Now That Coronavirus Has Canceled Your Study Abroad Trip, Here’s How To Get A Refund

So your study abroad trip was canceled because of the coronavirus outbreak? 

Here’s how to get your money back. 

Upload all payment receipts to your application on the College’s study abroad site, Terra Dotta. You should also email Gabriela Esteves, director of Global Student Programs, to confirm the amount that needs to be refunded. 

Miami Dade College will begin the reimbursement process this week. 

“Kindly note that the process is lengthy and can take several weeks,” Esteves wrote in an email to students.

Nearly 100 students planned to attend one of eight trips scheduled for this summer to countries like Italy, Spain and Japan, according to college officials.  

“Please know that this has been a difficult decision given all the effort and enthusiasm we all have invested in the program…,” Esteves wrote. “However, the safety of our students and our faculty is our top priority.”

The cancellation comes after a recommendation from the Centers for Disease Control and Prevention to cancel study abroad trips due to the virus’ spread.  

Coronavirus, also known as COVID-19, is a respiratory virus with no treatment as of yet. It originated in China, and has spread to 77 countries worldwide with 90,893 cases reported as of today, according to the CDC and World Health Organization. 

The WHO said the Republic of Korea, Italy, Iran and Japan are the areas of greatest concern.  

The College had three trips planned in these locations—an introduction to cultural anthropology class in Japan, an arts and humanities class in Italy and a month-long anatomy and physiology class in Florence. 

The month long trip to Florence, facilitated by Hialeah Campus math professor Carlos Ruiz, was meant to teach students about Italy’s contributions to science and the arts through a human anatomy and physiology 2 and lab supplement at the Lorenzo de’ Medici School. Students also planned visits to historical sites and museums to learn about the country’s origins.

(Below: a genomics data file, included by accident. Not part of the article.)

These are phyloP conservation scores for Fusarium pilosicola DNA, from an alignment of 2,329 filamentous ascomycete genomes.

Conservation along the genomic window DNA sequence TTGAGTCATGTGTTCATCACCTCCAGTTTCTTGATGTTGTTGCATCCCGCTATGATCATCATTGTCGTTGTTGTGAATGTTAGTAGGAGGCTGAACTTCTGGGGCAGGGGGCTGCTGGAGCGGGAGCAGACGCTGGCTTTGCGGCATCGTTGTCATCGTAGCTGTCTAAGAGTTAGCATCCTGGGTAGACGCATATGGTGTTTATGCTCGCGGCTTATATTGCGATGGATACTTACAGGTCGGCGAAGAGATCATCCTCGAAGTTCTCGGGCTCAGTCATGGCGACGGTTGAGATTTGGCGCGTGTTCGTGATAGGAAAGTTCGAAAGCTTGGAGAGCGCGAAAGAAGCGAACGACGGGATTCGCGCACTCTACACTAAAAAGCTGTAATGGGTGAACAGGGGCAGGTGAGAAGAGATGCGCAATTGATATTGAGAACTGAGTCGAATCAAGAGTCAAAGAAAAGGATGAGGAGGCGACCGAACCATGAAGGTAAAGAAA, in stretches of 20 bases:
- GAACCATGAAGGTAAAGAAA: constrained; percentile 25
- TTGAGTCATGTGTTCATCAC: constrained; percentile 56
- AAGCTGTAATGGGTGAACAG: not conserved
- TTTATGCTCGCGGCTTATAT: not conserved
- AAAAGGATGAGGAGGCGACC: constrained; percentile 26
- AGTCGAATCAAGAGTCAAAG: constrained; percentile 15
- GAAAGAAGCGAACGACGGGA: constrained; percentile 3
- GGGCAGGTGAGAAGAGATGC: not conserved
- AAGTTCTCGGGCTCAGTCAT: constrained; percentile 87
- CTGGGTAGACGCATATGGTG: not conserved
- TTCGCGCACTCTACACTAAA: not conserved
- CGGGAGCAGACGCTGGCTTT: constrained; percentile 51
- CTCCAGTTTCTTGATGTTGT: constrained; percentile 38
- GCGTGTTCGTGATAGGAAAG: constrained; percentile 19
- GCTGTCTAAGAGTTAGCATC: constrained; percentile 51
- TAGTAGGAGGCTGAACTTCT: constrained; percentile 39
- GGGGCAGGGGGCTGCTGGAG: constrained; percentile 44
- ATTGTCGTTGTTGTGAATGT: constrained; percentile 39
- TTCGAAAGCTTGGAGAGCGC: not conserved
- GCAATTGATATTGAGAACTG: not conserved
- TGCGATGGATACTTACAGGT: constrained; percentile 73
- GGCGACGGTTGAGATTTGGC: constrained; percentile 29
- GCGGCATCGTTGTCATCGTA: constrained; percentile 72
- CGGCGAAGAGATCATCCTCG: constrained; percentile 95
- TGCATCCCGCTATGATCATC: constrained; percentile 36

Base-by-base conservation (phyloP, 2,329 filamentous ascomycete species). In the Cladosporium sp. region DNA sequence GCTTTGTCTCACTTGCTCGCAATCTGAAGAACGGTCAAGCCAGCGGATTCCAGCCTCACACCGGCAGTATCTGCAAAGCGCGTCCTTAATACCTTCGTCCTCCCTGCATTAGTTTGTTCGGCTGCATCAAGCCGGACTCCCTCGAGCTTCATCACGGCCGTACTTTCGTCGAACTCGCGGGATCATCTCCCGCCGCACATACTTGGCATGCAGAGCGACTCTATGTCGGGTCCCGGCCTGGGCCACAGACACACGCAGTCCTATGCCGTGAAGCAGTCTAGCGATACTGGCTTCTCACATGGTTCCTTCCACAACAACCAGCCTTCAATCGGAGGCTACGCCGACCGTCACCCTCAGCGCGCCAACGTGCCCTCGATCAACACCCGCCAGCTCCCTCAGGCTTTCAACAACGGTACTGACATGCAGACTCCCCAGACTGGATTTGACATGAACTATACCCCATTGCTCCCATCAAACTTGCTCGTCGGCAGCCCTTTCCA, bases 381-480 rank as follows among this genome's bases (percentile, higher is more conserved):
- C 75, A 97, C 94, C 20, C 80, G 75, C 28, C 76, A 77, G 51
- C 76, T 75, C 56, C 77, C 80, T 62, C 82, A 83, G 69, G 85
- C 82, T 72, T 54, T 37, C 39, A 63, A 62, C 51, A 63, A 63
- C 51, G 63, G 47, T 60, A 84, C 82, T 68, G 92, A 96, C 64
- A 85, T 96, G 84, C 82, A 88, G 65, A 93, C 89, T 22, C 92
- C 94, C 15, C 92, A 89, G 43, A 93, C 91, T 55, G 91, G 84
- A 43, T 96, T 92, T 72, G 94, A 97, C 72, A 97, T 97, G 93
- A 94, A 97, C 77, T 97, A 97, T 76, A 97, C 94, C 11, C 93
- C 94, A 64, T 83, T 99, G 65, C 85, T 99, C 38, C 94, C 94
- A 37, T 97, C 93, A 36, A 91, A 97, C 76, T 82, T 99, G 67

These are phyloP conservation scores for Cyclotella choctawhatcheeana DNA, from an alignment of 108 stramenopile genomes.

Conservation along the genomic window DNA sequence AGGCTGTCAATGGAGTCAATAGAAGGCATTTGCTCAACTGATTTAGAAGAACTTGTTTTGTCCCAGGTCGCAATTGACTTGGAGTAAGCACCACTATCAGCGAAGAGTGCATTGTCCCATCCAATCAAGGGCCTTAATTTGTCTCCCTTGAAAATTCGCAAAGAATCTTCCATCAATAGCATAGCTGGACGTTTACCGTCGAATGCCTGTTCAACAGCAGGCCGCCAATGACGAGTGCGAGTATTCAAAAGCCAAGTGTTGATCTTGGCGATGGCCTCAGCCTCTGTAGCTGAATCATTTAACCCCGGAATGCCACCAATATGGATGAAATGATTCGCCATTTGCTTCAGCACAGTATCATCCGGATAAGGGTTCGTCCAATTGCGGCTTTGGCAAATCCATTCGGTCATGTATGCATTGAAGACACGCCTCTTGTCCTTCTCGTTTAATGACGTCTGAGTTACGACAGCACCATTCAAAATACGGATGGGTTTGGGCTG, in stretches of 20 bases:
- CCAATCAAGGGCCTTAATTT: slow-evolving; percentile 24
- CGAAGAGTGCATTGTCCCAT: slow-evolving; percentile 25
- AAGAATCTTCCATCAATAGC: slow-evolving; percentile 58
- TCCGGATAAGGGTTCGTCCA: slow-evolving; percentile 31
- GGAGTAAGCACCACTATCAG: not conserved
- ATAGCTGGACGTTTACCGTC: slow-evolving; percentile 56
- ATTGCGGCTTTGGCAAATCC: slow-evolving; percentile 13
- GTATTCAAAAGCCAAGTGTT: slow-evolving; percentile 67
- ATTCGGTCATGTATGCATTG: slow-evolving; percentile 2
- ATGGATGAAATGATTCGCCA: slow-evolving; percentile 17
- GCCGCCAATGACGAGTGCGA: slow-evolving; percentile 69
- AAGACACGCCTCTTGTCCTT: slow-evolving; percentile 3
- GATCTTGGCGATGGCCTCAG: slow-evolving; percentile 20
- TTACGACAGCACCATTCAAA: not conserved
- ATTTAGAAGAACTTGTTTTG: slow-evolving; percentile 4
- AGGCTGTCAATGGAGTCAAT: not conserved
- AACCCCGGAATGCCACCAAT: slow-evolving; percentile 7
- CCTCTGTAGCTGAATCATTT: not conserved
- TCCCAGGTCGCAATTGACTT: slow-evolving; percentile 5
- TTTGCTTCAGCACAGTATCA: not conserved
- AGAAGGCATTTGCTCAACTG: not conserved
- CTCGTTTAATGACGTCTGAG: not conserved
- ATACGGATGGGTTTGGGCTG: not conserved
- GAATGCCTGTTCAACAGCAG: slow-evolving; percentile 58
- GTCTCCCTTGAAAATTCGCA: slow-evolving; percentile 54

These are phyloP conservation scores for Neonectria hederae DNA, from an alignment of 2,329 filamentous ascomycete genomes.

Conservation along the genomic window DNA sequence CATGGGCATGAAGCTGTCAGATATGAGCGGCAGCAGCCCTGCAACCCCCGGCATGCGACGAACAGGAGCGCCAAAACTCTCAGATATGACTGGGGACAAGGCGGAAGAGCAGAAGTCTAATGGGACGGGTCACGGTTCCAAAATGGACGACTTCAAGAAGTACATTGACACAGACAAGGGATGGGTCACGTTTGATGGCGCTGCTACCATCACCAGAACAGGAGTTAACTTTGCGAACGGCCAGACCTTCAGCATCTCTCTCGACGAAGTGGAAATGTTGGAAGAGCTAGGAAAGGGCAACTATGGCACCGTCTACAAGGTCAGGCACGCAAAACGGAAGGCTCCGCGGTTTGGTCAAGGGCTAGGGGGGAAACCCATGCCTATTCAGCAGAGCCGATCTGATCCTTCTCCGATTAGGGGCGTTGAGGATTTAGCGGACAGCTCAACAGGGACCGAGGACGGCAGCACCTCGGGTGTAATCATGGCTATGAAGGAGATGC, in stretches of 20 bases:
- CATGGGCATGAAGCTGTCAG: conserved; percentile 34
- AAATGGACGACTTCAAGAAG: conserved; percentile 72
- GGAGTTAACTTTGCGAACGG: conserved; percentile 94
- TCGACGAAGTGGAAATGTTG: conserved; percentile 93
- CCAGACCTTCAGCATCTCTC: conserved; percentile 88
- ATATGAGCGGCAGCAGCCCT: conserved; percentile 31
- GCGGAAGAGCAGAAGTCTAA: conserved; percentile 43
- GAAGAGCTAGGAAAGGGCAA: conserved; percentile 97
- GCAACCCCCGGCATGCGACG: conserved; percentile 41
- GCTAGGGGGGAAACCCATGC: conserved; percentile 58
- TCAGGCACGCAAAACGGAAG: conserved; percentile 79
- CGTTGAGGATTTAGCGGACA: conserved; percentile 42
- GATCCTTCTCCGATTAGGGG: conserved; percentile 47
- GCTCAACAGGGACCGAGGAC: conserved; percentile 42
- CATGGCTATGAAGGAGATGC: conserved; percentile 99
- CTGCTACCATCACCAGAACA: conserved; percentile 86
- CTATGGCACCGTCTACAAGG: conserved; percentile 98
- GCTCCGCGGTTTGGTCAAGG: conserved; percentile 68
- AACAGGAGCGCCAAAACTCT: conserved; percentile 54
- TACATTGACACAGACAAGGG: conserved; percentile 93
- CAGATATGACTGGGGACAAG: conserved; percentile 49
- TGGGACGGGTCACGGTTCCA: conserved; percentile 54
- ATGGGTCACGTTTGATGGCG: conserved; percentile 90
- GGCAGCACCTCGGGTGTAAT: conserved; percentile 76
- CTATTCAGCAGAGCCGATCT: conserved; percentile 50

Other trips, not taking place at any of the WHO’s hotspots, have also been canceled in case any more countries are added to the list. 

“The way that the trends are looking, you know, countries can be added,” said Juan Mendieta, director of communications at MDC. “We want to take the most precautionary posture possible.”

Study abroad trips are meant to expose students to different cultures around the world. The trips are facilitated with MDC professors, and range between one to six weeks.    

Cost, which fluctuates between $2,168 to $2,999, generally includes round-trip airfare, lodging, transportation and cultural site visits, depending on the trip. 

Sierra Bice, a 19-year-old education major from Wolfson Campus, was accepted into the Japan program. 

“It would’ve felt like a burden to go because it’s like, ‘oh no, I have to, you know, prepare for this coronavirus’,” Bice said. “It’s already here in Florida, so just imagine having, you know, 100 students or like 30 students come back with possibly having a virus.” 

Bice has paid $2,400 thus far for the trip, including a $300 non-refundable deposit. It is unclear whether she will get that deposit back. 

Other colleges around Florida have canceled or postponed their study abroad trips. They include the University of Florida, Florida State University and Florida Atlantic University. Last week, Florida International University canceled trips to Italy, Singapore, Japan and South Korea. 

Mendieta said this is the first time the CDC has given strict guidelines to colleges and universities to cancel study abroad trips. 

When contacted by The Reporter, Esteves and Liza Carbajo, executive director of the Office of International Education, both declined to comment, referring the matter to Mendieta. 

The cancellations will not affect the 42 students currently attending the Salzburg Global Seminar in Austria because the region is not in a hotspot. Miami Dade College said they are not  implementing any additional safety precautions for the students, who are scheduled to return March 6.

There are 24 confirmed cases of coronavirus in Austria as of today, according to the Federal Ministry of Labour, Social Affairs and Consumer Protection in Austria. 

For more information, contact Gabriela Esteves at (305) 237-3008 or gesteve1@mdc.edu.

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